• Mr Black

    There is a general agreement that national leaders are out of bounds. Any nation has more than enough resources to totally annihilate the leadership of any other nation. Even some shithole in Africa could put together the resources to assassinate the President or Prime Minister of any Western nation. Once it was the accepted practice, it would become dangerously common. And secondly to that, wars are not usually initiated because one man wills it. There is a culture and a war-ready population behind him. There has to be. Killing a leader does nothing to win a war, as evidenced by our retarded notion of fighting the muslims by killing their leaders (who are immediately replaced) instead of incinerating their cities, which permanently fixes the problem.

  • There is a general agreement that national leaders are out of bounds

    Generally agreed by other national leaders or prospective leaders. Frankly they should be the prime target.

    Even some shithole in Africa could put together the resources to assassinate the President or Prime Minister of any Western nation

    You clearly know jasckshit about the shitholes of Africa. Try living in one for a few years and then get back to me. These are states with institutions of such transcendent ineptitude that is passes all understanding of those who have not experienced it first hand. The Nigerian intelligence services (an oxymoron, I know) would be hard pressed to find, let alone assassinate, the cat of Mrs. Doris Winston of 138 Cleethorpes Crescent in Humberside.

    Once it was the accepted practice, it would become dangerously common

    Hey one can dream, right?

    instead of incinerating their cities, which permanently fixes the problem

    Simple minds like simple solutions I suppose, but I do find it bizarre that someone who balks at bumping off leaders is perfectly ok with nuclear weapons (which are 1940s technology, btw, which is why Pakistan & North Korea have them).

  • Mr Black

    I am generally in favour of things that work. Killing the enemy works. Killing the enemy’s chief, does not. We have the entire history of humanity to prove it.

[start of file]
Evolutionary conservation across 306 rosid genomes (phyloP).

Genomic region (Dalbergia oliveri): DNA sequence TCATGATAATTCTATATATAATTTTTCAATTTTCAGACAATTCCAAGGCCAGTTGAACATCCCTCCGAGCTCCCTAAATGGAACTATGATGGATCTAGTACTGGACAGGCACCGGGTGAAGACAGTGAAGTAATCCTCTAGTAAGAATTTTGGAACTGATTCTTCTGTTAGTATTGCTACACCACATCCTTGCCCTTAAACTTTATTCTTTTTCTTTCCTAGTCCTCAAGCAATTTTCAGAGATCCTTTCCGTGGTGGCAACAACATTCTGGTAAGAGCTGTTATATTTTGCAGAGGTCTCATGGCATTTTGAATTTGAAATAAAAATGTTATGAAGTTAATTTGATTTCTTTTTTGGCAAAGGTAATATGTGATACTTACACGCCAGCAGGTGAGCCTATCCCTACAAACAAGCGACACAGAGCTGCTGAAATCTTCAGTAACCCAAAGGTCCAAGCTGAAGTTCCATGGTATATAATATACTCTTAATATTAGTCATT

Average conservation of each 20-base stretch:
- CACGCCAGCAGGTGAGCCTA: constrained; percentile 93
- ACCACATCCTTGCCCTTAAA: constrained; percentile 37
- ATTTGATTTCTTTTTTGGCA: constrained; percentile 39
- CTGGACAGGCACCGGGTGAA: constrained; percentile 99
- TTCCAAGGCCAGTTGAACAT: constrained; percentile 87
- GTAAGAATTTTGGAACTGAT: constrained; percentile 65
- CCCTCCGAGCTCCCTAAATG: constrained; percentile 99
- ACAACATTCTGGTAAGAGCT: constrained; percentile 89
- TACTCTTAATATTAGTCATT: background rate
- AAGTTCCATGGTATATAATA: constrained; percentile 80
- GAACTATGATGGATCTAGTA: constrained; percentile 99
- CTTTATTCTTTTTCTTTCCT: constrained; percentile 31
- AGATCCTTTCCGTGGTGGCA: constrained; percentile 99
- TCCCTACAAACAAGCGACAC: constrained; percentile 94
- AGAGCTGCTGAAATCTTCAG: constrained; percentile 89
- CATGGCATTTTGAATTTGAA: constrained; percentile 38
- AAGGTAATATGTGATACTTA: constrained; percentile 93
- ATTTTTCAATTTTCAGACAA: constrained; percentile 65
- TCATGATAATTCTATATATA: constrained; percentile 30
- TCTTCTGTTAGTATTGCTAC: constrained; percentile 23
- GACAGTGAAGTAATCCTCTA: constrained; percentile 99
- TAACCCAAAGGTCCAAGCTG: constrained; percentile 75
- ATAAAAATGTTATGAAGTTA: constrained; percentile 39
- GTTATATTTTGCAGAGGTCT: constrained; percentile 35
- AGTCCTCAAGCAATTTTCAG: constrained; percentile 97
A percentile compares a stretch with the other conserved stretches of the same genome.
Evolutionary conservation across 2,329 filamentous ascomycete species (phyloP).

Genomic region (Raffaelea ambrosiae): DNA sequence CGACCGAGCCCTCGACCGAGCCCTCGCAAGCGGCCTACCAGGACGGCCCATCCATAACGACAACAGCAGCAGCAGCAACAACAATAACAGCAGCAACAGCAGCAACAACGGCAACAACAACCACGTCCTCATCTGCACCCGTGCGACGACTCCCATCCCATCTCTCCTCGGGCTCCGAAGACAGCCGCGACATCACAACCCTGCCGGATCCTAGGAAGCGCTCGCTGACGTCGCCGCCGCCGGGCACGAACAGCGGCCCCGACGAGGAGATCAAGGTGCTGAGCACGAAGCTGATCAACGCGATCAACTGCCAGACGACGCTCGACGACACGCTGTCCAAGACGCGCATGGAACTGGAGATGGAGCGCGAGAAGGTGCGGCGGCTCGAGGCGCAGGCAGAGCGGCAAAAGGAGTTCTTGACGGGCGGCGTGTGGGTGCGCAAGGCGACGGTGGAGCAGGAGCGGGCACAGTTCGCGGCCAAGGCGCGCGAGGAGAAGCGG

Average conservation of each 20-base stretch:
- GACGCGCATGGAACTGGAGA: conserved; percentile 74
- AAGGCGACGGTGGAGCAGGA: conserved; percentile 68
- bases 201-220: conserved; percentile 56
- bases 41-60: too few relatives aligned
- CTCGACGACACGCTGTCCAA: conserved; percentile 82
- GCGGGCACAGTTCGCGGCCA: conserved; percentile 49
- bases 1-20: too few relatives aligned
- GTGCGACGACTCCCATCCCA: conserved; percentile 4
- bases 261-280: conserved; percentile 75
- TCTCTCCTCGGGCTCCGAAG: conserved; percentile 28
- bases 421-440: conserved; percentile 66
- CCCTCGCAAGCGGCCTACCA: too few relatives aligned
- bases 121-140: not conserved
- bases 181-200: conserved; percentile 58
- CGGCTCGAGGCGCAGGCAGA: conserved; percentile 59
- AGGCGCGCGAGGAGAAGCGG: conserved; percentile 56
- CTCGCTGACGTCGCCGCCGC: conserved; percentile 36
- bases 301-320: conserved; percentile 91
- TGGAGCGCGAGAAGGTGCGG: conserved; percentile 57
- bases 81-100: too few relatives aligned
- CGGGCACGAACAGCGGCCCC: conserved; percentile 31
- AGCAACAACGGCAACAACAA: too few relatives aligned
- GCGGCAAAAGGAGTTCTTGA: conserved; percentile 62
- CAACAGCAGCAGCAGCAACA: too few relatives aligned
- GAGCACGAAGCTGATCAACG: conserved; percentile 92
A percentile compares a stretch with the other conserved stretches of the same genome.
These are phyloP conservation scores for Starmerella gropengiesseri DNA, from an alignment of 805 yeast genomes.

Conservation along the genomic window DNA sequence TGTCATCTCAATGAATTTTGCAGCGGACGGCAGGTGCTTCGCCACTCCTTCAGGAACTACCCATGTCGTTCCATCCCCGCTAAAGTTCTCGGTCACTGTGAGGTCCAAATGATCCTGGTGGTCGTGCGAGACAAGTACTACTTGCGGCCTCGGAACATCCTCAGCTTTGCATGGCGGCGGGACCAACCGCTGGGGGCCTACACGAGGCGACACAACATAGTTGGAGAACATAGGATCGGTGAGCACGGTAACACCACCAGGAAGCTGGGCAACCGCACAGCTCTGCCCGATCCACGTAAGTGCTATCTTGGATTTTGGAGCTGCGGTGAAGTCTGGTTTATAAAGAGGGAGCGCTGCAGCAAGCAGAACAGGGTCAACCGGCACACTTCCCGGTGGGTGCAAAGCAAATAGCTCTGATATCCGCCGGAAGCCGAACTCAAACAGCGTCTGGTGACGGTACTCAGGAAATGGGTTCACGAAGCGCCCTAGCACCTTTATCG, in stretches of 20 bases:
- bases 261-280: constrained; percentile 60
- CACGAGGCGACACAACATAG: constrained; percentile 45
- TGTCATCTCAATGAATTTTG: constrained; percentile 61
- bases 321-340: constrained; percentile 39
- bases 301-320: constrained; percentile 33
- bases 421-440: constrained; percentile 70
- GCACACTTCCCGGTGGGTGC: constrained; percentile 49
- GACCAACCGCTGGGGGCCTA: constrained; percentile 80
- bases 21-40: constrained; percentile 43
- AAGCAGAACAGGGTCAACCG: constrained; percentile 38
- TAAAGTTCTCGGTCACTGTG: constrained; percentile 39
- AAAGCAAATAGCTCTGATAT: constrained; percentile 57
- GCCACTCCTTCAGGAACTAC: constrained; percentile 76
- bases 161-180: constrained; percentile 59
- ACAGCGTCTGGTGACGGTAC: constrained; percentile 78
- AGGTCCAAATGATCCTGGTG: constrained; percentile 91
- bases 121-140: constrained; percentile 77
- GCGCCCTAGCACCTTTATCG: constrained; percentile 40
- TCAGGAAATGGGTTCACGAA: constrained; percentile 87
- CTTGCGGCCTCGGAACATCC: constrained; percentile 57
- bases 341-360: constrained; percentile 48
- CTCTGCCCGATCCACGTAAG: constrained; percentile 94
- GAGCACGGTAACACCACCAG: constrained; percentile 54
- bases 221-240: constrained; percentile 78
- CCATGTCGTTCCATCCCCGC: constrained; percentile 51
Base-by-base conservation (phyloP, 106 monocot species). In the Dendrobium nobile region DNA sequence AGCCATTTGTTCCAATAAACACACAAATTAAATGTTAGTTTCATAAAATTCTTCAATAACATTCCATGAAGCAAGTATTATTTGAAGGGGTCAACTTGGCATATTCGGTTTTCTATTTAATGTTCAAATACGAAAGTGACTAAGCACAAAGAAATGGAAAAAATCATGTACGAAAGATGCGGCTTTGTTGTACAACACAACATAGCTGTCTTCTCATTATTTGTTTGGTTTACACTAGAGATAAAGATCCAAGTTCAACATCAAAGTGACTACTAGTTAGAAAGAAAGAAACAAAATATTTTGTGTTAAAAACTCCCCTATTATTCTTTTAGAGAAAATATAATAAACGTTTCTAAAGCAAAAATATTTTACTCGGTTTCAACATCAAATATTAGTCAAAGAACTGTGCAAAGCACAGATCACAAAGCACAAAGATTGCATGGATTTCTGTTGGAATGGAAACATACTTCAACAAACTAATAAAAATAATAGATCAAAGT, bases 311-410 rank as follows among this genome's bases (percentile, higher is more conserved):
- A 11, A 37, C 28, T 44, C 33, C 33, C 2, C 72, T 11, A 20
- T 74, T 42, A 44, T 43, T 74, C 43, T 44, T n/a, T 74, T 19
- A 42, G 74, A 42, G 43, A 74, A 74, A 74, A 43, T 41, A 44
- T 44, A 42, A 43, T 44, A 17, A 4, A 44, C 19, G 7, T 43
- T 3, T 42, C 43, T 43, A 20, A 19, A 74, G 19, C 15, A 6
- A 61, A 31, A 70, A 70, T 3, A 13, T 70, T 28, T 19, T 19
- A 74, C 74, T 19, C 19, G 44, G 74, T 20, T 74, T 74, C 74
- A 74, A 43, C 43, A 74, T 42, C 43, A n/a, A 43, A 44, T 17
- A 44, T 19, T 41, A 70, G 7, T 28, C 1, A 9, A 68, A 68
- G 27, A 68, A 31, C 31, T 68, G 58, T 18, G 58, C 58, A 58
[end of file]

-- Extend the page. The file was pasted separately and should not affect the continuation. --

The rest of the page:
• Mr Ed

    You kill Kaiser Bill, his son succeeds him.

    You kill Hitler, one of his weird gang succeeds him. Bormann, Goering, Himmler?

    You kill Roosevelt, the Vice-President succeeds him.

    You kill Churchill, some Labour git succeeds him.

    You kill Stalin, perhaps Malenkov succeeds him.

    You kill Hirohito, he ascends to heaven to be with his ancestor.

    I don’t see how this necessarily achieves anything.

  • Paul Marks

    The British state had been growing in power (both in spending, even as proportion of the economy, and in regulations) since the early 1870s – there were still many ordinary people who held the old limited view of the state, but the elite (since at least Victorian times) had been taught that Parliament could do anything it liked. The Blackstone Heresy of the 18th century that had led to the American War of Independence and the principles of the Bill of Rights that the Congress could NOT do anything it liked – much in line with old British thinking such as that of Chief Justice Sir Edward Coke and Chief Justice Sir John Holt. AND that a professional Civil Service (created in Victorian times) could impose regulations without the specific consent of Parliament, under vague “enabling legislation” (see Chief Justice Hewart “The New Despotism” 1929).